Heaping praise on Toledo for its “courage,” public health advocates in Columbus are pushing the mayor and city council there to adopt a smoking ban modeled after the Glass City.
“Man oh man, what a great piece of work,” said Dr. Rob Crane, co-chairman of the SmokeFree Columbus Coalition, in his praise of Toledo. “The best word to use is inspiration. You guys made something happen in the No. 1 smoking city in the country. ... that is the essence of courage.”
Toledo had the highest adult smoking rate - 31.2 percent - out of 100 metro areas surveyed in 2001, according to the federal Centers for Disease Control and Prevention. Toledo City Council in July unanimously passed a ban on smoking inside most public places, including bars and restaurants, with some limited exceptions.
Dr. Crane and other members of his coalition are applying for a $418,000 grant to pay for their public education efforts, which will include attempts to pass bans in Columbus and its suburbs. Dr. Crane said even if his group does not get the money, it hopes to convince the Columbus City Council and Mayor Michael Coleman to pass a tough no-smoking ordinance.
Mike Brown, a spokesman for Mayor Coleman, said the mayor is willing to listen to the coalition s proposal. Mr. Coleman has assigned his city s health department commissioner, Dr. Teresa Long, to act as a liaison to the group.
Mayor Coleman might get some input from another physician - his dad.
The mayor is the son of Dr. John Coleman, a retired physician living in Toledo who s a strong supporter of Toledo s smoking ban. Dr. Coleman said he hasn t pushed his son to follow Toledo s lead, but added that he s “not above it” and may mention the ban the next time they talk.
Dr. Crane predicted Columbus would be just one of many other Ohio cities to follow Toledo s initiative. There have been discussions in Dayton and Cleveland to adopt no-smoking bans similar to Toledo s. A city spokesman said Dayton s proposal has not advanced far but may be taken up for discussion by regional leaders there.
“I m glad to see that because we ve taken the step, other cities are looking at what can be done,” said Louis Escobar, president of Toledo City Council. “We see it [the no-smoking issue] as a very, very serious public health issue.”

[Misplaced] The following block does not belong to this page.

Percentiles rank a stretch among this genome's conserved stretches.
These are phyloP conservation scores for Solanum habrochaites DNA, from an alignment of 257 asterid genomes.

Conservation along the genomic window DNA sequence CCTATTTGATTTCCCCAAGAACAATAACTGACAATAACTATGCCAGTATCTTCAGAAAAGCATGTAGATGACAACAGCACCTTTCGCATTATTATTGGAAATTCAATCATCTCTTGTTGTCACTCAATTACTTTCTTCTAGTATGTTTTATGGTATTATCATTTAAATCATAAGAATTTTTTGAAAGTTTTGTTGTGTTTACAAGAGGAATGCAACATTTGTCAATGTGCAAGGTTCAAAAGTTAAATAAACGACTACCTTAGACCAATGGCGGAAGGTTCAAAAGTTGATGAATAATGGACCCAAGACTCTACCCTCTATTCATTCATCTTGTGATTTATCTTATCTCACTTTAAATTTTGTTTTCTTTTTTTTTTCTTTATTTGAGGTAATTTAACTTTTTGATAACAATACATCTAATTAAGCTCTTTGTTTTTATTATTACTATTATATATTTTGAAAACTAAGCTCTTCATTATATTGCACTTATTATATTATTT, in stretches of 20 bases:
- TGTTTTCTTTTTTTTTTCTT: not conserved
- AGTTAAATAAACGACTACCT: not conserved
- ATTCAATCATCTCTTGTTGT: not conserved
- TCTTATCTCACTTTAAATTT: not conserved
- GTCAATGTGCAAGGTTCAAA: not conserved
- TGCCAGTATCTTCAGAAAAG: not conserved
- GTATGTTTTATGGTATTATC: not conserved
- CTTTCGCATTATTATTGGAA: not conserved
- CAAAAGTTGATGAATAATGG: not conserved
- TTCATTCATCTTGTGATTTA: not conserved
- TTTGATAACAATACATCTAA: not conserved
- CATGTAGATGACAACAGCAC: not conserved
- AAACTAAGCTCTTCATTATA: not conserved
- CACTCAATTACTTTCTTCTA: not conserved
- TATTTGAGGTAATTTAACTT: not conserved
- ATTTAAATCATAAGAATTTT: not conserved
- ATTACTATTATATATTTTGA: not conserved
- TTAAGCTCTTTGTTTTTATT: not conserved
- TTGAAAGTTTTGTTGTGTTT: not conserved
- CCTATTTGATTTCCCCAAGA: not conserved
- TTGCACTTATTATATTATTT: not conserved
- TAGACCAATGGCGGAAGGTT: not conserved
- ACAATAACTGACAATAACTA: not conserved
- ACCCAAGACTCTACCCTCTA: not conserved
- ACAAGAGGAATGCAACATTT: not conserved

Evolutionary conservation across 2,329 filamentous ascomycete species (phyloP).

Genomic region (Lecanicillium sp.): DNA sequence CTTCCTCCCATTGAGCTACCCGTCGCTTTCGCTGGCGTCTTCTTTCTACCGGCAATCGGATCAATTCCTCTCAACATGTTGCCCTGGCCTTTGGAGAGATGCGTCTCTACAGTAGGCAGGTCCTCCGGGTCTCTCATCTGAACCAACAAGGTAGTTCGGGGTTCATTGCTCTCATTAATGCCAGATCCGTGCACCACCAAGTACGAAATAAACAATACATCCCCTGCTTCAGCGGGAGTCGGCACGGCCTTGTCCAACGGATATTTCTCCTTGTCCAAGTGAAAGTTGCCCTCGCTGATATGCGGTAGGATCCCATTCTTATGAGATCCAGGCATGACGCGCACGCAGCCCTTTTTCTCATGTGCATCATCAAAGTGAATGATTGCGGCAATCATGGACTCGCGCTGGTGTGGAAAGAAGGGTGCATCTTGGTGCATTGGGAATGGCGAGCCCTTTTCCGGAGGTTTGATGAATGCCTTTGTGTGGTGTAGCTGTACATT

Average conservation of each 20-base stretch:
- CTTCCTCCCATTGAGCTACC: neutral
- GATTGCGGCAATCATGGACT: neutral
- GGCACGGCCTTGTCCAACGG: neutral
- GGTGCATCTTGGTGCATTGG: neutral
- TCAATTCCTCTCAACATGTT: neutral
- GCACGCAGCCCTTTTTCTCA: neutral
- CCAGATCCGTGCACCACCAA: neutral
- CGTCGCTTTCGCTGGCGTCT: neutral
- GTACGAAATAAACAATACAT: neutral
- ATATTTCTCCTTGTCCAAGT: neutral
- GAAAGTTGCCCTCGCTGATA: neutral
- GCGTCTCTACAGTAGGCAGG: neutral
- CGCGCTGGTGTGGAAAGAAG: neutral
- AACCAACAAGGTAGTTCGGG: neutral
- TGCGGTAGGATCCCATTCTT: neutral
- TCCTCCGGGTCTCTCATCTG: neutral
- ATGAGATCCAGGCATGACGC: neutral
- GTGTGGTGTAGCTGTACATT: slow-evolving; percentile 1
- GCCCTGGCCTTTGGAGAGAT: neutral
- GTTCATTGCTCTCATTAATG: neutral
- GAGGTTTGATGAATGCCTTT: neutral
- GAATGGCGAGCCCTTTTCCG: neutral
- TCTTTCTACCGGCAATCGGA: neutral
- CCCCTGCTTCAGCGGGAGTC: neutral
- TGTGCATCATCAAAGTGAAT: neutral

While some city council members have expressed second thoughts since the ban s passage, Mr. Escobar said he is not aware of any council proposals to weaken the ban.
A group of Toledo bar and restaurant owners has sued in federal court to stop Toledo s ban from going into effect, and a hearing is scheduled today on the issue. The judge had refused to delay the ban from going into effect but said he still would hold a hearing on the matter. The judge could rule on the case or send it to the Ohio Supreme Court for resolution of a state law issue.
Toledo s smoking ban, which went into effect Aug. 24, allows smoking only in bars and restaurants with separate, fully enclosed rooms with separate ventilation. These special rooms can be no larger than 30 percent of the total serving space and nonsmokers must have other access routes to bathrooms and exits.
In 2001, Bowling Green voters approved a city Clean Indoor Air Act that prohibits smoking in most indoor public areas, including all retail stores, dining areas, and waiting areas. Two exceptions to the ban, however, include restaurants with completely enclosed bar areas designated as smoking rooms and bars that derive less than 35 percent of their annual gross income from the sale of food.
Judy Copeland, owner of The In Zone, a bar at 1701 Lagrange St. in North Toledo, yesterday announced that her business, will close Monday because of what she claims is a falloff in business resulting from the city s smoking ban.
It is the second Toledo bar this month to blame the ban for its closure. Ragtime Rick s Last Draught on Glendale Avenue closed Nov. 3, but court records indicate the business had financial problems that did not appear to be related to the no-smoking law.
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